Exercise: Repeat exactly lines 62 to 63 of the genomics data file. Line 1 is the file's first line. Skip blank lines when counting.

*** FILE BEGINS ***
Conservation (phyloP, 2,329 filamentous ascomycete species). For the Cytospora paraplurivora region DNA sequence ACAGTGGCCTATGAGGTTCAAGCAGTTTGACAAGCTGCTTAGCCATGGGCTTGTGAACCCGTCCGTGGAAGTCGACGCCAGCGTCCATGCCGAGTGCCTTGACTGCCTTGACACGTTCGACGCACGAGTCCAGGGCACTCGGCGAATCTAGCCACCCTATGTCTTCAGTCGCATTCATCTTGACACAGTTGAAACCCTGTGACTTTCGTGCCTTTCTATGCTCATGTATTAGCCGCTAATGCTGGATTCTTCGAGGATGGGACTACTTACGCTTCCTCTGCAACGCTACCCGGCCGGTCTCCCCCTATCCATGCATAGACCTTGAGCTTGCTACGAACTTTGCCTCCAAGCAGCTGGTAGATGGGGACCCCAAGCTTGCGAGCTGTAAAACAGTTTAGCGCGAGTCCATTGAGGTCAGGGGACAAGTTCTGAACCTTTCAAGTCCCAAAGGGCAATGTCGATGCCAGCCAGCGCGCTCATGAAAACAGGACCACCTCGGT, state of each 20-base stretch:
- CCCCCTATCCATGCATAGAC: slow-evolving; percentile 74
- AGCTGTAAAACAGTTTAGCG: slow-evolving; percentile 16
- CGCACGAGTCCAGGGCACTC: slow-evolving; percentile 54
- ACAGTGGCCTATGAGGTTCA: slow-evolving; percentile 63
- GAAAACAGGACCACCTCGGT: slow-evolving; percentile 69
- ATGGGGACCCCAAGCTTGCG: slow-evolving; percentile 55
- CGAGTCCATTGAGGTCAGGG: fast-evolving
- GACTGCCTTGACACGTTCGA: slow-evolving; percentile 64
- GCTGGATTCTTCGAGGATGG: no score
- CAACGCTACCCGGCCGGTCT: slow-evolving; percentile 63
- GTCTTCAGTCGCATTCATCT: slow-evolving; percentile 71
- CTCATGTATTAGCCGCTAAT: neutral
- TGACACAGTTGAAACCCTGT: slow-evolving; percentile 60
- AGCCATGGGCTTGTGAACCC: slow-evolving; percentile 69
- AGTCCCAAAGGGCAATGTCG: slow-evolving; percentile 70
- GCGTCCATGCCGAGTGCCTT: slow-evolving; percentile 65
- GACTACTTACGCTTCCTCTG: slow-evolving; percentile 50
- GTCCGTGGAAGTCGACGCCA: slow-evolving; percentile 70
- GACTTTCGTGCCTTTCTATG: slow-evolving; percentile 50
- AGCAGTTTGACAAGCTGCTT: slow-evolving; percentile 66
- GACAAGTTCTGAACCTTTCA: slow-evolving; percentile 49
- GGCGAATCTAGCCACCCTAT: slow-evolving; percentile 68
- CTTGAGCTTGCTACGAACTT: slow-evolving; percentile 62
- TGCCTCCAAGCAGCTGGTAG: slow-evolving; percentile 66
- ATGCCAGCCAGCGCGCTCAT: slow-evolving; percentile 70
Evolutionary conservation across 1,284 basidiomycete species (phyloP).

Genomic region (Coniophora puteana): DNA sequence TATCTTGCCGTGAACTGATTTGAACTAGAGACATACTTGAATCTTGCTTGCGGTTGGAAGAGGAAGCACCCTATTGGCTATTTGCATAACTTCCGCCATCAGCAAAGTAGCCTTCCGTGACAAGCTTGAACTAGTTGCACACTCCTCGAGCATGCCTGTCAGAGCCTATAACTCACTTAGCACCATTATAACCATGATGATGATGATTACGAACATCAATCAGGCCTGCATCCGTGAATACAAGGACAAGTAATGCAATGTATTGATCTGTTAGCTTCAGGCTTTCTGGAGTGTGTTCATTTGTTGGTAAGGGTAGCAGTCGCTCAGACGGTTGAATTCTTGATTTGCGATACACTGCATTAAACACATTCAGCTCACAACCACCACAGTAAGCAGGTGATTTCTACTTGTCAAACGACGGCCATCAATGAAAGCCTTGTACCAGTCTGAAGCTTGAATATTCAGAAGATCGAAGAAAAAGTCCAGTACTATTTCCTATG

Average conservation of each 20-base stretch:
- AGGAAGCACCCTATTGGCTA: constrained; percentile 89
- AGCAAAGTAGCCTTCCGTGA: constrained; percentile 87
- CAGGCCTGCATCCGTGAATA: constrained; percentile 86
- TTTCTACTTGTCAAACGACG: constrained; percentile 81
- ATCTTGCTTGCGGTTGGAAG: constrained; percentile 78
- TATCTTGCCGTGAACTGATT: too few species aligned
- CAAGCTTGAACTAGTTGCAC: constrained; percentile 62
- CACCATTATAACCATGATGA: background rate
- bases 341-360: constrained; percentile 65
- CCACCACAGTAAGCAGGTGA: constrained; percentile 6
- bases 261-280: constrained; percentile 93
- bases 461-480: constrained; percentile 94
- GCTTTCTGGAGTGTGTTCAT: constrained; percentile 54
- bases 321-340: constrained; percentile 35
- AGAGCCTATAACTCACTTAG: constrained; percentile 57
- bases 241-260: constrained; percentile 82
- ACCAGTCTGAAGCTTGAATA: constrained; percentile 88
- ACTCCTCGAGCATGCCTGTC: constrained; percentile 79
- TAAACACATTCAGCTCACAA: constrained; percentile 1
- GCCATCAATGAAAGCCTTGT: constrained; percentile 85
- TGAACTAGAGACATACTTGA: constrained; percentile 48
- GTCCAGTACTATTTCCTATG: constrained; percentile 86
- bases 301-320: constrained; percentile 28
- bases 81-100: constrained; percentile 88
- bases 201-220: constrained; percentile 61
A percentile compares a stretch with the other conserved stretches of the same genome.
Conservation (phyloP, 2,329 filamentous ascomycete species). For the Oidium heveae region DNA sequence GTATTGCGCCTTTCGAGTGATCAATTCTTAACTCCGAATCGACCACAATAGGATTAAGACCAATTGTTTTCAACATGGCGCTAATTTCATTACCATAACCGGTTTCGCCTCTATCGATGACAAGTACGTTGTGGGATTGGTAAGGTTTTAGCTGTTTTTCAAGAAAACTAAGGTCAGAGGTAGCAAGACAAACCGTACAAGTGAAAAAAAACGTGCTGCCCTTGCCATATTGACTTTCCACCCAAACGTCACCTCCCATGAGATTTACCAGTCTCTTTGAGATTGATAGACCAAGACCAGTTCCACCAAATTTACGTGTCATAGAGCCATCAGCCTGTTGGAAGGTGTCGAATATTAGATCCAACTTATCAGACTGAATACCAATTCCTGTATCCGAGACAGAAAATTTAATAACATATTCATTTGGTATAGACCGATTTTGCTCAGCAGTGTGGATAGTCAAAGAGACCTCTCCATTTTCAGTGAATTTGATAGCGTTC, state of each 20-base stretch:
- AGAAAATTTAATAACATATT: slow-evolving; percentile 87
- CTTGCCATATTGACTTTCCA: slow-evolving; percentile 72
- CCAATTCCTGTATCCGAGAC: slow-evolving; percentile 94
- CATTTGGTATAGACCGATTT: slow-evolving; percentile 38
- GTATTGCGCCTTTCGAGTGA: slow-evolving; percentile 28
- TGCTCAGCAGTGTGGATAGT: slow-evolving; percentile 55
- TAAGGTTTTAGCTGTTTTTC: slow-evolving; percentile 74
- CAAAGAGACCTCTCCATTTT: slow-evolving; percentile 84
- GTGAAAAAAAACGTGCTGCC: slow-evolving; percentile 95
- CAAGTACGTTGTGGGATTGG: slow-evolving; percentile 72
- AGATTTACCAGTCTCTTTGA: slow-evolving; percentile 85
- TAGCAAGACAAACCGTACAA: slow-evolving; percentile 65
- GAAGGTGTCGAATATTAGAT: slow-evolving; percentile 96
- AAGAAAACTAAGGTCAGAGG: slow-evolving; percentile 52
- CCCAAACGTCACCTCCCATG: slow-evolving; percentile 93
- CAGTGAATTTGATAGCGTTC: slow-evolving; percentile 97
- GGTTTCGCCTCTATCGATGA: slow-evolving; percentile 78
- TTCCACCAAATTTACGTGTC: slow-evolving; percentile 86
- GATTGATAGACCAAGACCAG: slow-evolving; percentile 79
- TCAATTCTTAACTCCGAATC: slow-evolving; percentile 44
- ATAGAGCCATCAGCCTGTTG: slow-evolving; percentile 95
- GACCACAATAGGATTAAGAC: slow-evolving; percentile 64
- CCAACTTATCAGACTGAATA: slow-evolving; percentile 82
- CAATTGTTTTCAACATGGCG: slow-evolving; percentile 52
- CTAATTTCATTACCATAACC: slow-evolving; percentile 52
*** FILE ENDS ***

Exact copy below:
- TGCTCAGCAGTGTGGATAGT: slow-evolving; percentile 55
- TAAGGTTTTAGCTGTTTTTC: slow-evolving; percentile 74